I also mean cohesion in the visual sense. Daniel Clowes has mentioned in interviews that he’s marveled at the number of people Hernandez fits into a single panel. Throughout Loverboys, Hernandez characteristically fills his compositionally simple page layouts with a plethora of eclectically designed characters whose subtleties of expression would tell a dynamic story even without textual accompaniment.
The Vice interview mentions that readers are often disappointed when meeting Hernandez at conventions because he doesn’t seem of a piece with his characters. Perhaps this reveals a way that Loverboys avoids the self-importance that for Hernandez ruins so many comics works: his self-effacement as narrator. I don’t mean merely that Loverboys lacks narration boxes or any text beyond dialogue, but that it values scrutability over inventiveness. Hernandez is a staunch traditionalist in his predilection for human acting over design. He stays out of the way of his characters, playing to the readers’ interpretation and not the author’s self-expression. Loverboys, for all its soap operatic plotting, is subtle in that it demonstrates interiority only through facial expression, action, speech, and most impressively, the use of space. To wit: One visual motif involves wide panels with two figures placed on opposite ends. Depending on context and composition, this suggests alternate meanings. Here, where Rocky and his boss Katya hint at an impending intimacy, the shadows through the open doorway draw them together:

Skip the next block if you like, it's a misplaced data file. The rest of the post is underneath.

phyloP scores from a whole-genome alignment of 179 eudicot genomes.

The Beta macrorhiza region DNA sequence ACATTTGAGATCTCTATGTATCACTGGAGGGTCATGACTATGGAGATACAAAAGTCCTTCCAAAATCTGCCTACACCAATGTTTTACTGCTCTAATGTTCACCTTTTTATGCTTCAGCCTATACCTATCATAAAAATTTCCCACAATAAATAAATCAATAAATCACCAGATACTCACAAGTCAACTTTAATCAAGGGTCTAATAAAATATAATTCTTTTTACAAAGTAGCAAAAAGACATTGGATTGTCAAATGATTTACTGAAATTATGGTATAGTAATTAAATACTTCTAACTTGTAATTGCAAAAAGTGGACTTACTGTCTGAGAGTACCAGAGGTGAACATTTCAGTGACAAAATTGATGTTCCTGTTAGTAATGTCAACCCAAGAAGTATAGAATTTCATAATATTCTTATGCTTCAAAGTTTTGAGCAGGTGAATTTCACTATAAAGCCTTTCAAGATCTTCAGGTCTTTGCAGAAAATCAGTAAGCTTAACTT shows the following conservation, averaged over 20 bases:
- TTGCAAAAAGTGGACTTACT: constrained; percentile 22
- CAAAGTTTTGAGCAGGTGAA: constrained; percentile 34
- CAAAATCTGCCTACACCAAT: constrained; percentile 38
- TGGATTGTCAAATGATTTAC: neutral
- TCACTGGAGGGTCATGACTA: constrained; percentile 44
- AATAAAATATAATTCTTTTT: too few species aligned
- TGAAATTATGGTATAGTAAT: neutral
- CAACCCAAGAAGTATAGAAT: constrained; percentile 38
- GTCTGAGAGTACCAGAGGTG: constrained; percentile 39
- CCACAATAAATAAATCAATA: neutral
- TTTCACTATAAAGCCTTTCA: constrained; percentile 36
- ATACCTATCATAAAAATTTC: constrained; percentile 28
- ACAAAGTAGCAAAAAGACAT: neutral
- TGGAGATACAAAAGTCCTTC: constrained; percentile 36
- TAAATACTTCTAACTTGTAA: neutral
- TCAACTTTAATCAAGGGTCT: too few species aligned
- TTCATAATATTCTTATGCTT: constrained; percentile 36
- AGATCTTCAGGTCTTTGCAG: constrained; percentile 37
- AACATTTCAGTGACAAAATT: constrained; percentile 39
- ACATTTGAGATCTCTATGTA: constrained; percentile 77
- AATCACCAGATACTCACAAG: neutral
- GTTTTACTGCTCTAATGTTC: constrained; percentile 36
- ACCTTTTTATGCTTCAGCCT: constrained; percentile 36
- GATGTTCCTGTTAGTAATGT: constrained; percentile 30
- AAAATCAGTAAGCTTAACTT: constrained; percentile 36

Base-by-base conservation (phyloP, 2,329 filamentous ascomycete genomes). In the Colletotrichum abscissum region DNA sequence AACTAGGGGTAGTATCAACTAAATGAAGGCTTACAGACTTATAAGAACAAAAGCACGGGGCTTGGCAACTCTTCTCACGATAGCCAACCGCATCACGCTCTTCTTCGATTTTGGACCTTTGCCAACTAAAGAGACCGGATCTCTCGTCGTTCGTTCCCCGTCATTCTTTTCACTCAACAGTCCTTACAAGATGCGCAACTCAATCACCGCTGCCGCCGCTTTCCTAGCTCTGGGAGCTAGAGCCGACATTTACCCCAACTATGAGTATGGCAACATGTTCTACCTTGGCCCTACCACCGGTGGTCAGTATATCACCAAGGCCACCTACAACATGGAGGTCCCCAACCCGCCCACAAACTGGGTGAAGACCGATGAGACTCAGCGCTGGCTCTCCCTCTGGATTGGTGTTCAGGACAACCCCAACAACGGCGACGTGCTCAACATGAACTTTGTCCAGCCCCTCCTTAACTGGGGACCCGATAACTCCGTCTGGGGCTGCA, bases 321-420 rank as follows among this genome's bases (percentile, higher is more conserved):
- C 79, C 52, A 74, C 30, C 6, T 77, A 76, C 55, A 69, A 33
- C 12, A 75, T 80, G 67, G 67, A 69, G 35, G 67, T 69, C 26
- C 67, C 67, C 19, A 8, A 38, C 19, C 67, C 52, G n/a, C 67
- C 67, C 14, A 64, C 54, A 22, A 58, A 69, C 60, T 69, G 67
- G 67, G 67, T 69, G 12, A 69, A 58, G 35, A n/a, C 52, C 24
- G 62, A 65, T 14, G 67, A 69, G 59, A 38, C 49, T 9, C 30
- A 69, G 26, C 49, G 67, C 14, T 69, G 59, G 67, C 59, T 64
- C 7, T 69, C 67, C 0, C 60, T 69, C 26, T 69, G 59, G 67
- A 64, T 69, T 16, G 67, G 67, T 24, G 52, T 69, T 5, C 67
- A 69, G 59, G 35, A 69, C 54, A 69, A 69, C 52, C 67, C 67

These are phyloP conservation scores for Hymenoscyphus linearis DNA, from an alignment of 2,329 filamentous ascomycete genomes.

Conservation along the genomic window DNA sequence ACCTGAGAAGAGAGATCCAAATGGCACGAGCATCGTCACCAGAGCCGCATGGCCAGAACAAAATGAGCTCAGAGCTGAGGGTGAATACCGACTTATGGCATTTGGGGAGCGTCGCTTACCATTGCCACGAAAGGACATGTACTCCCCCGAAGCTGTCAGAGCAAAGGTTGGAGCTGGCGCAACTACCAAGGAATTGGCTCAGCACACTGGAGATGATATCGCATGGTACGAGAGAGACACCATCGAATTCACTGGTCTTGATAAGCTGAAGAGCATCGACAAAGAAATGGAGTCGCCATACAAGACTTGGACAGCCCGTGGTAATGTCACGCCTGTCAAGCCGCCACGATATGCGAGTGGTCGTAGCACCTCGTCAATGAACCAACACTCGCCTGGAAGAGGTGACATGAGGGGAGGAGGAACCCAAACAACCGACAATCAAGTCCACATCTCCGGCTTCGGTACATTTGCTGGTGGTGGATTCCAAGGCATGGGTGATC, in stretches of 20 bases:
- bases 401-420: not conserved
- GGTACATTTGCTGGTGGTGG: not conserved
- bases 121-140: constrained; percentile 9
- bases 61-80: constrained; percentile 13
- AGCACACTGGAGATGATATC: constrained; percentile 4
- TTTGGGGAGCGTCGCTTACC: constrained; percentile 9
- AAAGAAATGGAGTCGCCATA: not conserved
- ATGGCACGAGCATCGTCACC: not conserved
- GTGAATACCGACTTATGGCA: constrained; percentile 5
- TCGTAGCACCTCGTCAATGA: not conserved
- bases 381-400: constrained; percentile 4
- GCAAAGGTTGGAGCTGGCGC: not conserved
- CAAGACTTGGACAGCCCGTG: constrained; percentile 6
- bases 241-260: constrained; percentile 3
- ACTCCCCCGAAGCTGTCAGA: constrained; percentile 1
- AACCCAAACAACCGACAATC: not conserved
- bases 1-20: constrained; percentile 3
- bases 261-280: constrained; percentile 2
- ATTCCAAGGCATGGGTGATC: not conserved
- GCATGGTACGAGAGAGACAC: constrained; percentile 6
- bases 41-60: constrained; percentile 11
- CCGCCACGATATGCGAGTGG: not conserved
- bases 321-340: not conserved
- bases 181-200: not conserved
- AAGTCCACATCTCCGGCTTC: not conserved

On the next page, the white space suggests a mutual alienation:
Hernandez’s disparagement of “wimpiness” probably also has to do with his works’ espousal of emotional restraint—that is to say, not a lack of emotional effect but a carefully controlled one. Gilbert’s brother Jaime credits Little Archie writer/artist Bob Bolling as a model for managing—and not overindulging—the reader’s sentimentality, and Loverboys shows the same influence, primarily through Gilbert’s thoughtful elisions. For instance, one character’s apparent suicide is rendered only by an image of that character looking thoughtfully at the beach from atop a cliff; pages later another character finds his trademark hat in the sand. Loverboys also shows Bolling’s influence in terms of subject matter and point of view. Despite the way the book has been marketed and packaged, this is as much or more Daniela’s book as it is Rocky’s or Mrs. Paz’s, and not unlike the work of Bolling or John Stanley or Hernandez’ own Marble Season in its unsentimental portrayal of childhood. Unlike his brother Jaime, whose decades-spanning Locas stories have taken their characters into the doldrums and compromises of middle age, Gilbert explores genuine trauma through the hopelessly rational, questioning, and wounded eyes of children and adolescents, with little patience for the adult nonsense of work and ethical grayness; all we hear of Rocky’s career is vague mumblings of “deliveries coming up short” owing to an “error,” and Daniela’s friend Lee’s thwarted infatuations with both Daniela and Mrs. Paz are treated with as much seriousness as any adult relationship, possibly more.
Finally, Hernandez’s typically clear-eyed, unleery and non-judgmental approach to sex is decidedly anti-wimpy. Almost no cartoonist other than Hernandez takes sexual expression as his or her subject matter with as much confidence and insight. His sex scenes are at once artistically, gleefully gratuitous, and crucial to character development.
All of this is not to say that Hernandez succeeds where other younger, wimpier, self-important artists fail. It merely explains the unique and inimitable appeal of a Beto book and perhaps illuminates why much of the contemporary comics landscape fails to meet Hernandez’s high expectations for the medium. And how could it? Hernandez is one of the best ever—one of the best creators and naturally one of the best informed readers as well. Loverboys is an overlooked triumph, perhaps equal to his recent high watermarks Bumperhead and Marble Season.